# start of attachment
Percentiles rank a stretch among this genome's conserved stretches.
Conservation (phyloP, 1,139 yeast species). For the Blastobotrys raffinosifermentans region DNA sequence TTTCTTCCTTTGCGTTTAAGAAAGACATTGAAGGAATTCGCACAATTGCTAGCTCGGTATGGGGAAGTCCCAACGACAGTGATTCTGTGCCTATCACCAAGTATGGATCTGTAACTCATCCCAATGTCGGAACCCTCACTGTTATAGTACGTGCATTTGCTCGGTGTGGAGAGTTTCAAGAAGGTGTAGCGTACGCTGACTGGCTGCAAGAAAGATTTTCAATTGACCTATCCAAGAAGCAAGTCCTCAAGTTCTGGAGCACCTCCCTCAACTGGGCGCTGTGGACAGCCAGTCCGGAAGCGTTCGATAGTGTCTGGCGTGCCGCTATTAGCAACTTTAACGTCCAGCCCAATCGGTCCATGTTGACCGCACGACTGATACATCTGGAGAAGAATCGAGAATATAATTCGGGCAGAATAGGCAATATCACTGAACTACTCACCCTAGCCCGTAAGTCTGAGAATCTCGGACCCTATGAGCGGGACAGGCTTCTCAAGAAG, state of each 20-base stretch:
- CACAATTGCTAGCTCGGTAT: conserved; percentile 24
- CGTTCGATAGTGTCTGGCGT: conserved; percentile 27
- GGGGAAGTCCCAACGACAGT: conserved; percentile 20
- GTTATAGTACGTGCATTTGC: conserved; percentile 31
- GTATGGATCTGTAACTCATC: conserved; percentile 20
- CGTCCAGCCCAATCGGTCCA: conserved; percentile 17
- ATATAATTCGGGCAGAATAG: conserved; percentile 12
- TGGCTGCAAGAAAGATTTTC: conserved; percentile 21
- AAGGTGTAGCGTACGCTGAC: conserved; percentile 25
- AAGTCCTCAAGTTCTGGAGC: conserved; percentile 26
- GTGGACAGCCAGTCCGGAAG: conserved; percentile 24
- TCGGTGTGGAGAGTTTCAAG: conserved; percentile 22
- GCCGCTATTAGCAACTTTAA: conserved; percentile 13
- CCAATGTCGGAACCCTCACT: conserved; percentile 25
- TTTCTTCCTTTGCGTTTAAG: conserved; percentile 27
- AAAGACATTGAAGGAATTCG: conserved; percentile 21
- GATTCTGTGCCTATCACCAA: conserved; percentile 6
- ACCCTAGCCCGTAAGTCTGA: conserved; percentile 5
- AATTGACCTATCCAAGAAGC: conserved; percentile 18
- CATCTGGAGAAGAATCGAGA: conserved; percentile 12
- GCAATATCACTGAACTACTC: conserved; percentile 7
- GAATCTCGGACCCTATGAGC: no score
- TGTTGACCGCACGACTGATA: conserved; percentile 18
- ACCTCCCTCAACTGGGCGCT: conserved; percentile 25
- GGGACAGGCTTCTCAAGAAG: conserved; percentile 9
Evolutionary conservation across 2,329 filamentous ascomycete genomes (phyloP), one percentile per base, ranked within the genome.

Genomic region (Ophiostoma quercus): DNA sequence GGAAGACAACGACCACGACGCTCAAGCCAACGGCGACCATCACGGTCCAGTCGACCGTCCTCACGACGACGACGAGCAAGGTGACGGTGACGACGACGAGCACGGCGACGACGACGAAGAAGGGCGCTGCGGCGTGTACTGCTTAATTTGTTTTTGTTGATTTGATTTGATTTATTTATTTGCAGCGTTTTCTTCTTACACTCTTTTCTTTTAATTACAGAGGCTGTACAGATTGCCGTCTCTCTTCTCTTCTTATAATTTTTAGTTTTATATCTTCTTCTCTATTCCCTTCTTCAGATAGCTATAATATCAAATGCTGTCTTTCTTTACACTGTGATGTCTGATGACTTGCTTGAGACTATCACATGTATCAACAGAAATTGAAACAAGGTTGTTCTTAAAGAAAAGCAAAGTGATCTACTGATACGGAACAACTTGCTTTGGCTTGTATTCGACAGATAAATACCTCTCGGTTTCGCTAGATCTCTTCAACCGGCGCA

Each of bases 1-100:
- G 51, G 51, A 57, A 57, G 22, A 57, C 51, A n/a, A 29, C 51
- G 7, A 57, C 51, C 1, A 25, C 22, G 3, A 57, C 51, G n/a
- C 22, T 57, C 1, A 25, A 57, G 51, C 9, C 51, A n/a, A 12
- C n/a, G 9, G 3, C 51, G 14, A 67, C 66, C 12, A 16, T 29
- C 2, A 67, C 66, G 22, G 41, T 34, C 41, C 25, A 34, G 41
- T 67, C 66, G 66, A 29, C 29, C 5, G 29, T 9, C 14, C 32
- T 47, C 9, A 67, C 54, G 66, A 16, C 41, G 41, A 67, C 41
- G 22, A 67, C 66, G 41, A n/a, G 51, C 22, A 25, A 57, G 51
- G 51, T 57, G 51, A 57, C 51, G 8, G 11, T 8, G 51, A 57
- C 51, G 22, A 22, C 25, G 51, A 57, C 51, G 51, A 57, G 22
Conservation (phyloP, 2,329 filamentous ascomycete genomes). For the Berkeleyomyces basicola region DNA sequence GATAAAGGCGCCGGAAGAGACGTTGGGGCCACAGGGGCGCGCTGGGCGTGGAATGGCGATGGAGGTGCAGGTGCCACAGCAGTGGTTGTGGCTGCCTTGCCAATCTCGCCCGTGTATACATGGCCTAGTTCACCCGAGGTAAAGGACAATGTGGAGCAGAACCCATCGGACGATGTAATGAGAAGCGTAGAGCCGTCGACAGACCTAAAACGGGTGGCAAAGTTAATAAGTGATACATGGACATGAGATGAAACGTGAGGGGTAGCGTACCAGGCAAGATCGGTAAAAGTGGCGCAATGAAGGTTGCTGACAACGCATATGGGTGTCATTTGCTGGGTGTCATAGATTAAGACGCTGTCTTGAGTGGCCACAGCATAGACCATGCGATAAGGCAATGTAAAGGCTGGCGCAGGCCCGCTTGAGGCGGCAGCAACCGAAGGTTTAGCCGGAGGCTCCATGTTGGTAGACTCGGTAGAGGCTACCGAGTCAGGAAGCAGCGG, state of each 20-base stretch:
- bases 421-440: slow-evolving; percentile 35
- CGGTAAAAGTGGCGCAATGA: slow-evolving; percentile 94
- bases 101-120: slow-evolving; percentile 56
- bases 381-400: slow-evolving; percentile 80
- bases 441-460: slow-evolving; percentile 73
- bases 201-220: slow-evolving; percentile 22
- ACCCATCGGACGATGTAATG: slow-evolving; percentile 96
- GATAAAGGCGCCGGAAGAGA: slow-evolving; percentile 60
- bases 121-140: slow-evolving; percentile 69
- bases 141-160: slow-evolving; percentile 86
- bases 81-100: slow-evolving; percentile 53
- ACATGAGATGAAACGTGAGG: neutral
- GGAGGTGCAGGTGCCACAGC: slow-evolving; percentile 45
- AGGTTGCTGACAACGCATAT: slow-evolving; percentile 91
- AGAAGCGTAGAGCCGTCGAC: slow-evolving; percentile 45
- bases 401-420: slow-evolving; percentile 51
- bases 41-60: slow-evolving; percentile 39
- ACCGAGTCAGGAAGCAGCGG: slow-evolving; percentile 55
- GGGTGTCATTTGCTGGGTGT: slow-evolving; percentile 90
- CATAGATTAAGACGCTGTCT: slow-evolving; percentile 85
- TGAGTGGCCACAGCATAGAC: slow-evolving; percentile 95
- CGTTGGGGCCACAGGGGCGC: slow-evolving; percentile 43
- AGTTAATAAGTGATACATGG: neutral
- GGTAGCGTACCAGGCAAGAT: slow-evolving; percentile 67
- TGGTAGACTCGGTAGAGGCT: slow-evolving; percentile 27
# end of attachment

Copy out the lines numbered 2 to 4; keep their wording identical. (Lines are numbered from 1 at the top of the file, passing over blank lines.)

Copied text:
Conservation (phyloP, 1,139 yeast species). For the Blastobotrys raffinosifermentans region DNA sequence TTTCTTCCTTTGCGTTTAAGAAAGACATTGAAGGAATTCGCACAATTGCTAGCTCGGTATGGGGAAGTCCCAACGACAGTGATTCTGTGCCTATCACCAAGTATGGATCTGTAACTCATCCCAATGTCGGAACCCTCACTGTTATAGTACGTGCATTTGCTCGGTGTGGAGAGTTTCAAGAAGGTGTAGCGTACGCTGACTGGCTGCAAGAAAGATTTTCAATTGACCTATCCAAGAAGCAAGTCCTCAAGTTCTGGAGCACCTCCCTCAACTGGGCGCTGTGGACAGCCAGTCCGGAAGCGTTCGATAGTGTCTGGCGTGCCGCTATTAGCAACTTTAACGTCCAGCCCAATCGGTCCATGTTGACCGCACGACTGATACATCTGGAGAAGAATCGAGAATATAATTCGGGCAGAATAGGCAATATCACTGAACTACTCACCCTAGCCCGTAAGTCTGAGAATCTCGGACCCTATGAGCGGGACAGGCTTCTCAAGAAG, state of each 20-base stretch:
- CACAATTGCTAGCTCGGTAT: conserved; percentile 24
- CGTTCGATAGTGTCTGGCGT: conserved; percentile 27